3. Protection of Human Rights: UNTOC emphasizes the protection of human rights in the fight against organized crime, ensuring that law enforcement actions respect the rights and dignity of individuals.

4. Trafficking and Smuggling: UNTOC has protocols addressing specific issues like human trafficking and migrant smuggling, providing tools and mechanisms to combat these crimes effectively.

5. Enhanced Global Security: By addressing transnational organized crime, UNTOC contributes to global security and stability, reducing the impact of these criminal activities on societies and economies.[9]


  • According to Article 32 of the Convention, a Conference of the Parties to the United Nations Convention against Transnational Organized Crime was established to advance and evaluate the Convention's implementation, as well as to strengthen the capacity of States Parties to combat transnational organized crime. It is the most comprehensive organization inside the UN that deals with transnational organized crime.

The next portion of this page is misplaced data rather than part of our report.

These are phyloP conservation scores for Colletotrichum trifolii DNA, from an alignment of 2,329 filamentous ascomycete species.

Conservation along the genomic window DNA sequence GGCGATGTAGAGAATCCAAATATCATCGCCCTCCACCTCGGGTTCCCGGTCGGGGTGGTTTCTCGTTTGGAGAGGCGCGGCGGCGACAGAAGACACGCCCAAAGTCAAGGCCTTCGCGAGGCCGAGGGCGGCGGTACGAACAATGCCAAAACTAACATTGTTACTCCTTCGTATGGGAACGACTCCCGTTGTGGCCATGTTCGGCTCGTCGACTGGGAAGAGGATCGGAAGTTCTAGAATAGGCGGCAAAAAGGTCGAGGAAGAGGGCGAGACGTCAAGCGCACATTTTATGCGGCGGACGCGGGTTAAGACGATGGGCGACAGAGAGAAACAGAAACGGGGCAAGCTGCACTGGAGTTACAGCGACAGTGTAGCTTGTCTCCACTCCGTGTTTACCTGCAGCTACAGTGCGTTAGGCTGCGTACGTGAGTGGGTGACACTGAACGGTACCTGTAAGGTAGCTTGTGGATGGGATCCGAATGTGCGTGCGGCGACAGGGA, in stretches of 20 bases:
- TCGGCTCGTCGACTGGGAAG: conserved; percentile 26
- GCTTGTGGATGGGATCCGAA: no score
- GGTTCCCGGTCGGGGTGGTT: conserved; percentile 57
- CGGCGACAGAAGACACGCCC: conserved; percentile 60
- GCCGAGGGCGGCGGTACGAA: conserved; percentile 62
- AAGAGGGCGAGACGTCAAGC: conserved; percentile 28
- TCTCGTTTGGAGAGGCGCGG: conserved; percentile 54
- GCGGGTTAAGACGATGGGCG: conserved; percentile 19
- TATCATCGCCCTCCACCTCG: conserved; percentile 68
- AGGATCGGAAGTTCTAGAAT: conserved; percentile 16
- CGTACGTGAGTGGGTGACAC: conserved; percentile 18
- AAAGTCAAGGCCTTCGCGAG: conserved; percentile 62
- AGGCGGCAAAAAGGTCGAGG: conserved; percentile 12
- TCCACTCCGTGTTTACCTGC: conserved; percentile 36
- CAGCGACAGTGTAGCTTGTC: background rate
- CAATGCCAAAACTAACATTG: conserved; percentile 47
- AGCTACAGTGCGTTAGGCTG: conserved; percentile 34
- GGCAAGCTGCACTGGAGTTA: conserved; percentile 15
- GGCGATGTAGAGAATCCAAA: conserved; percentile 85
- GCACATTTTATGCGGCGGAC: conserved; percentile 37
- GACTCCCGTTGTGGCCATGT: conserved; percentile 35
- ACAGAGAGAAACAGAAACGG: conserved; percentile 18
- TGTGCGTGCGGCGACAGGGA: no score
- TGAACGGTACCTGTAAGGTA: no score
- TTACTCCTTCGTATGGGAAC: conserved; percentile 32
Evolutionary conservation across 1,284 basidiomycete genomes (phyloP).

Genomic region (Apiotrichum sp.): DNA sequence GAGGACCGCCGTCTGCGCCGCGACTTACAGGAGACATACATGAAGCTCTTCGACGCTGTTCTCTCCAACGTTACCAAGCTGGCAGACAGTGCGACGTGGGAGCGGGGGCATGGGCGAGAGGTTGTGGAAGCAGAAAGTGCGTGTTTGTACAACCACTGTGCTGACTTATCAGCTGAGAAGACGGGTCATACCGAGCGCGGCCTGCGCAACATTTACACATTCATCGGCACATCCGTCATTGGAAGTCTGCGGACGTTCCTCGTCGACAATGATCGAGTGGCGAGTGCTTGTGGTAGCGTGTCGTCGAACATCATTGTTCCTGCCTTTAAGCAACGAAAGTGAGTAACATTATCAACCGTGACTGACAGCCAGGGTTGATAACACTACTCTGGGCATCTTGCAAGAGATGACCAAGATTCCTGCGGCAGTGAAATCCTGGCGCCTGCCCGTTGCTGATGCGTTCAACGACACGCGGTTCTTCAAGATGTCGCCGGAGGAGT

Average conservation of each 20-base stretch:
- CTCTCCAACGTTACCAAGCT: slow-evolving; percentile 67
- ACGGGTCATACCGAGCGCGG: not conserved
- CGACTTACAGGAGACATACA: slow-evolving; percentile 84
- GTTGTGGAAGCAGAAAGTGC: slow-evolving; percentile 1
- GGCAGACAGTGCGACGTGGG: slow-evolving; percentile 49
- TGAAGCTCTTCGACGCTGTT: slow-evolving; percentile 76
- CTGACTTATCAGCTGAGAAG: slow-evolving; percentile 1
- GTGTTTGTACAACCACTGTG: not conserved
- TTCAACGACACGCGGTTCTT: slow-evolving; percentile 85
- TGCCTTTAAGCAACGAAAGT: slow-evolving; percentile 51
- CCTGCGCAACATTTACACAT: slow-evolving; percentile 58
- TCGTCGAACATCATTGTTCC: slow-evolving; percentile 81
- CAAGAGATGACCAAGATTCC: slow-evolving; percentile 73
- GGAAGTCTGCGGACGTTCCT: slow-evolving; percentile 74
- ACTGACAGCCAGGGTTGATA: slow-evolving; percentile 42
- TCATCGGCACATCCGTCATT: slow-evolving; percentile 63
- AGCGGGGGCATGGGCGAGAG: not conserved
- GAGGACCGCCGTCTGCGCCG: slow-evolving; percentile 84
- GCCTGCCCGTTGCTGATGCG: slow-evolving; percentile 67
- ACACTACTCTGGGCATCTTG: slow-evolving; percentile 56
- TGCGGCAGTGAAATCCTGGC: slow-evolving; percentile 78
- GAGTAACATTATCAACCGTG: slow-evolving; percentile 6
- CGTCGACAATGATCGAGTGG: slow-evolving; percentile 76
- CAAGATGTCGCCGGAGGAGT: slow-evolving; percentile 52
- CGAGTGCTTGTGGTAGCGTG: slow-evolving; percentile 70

• One of the Conference's most distinctive features is the creation of working groups created to address certain issues related to the Convention or its protocols.
  • Along with the States parties, who are the actual participants, a range of observers, including signatories and non-signatories, the United Nations Secretariat, international organizations, and non-governmental organizations, attend the meeting.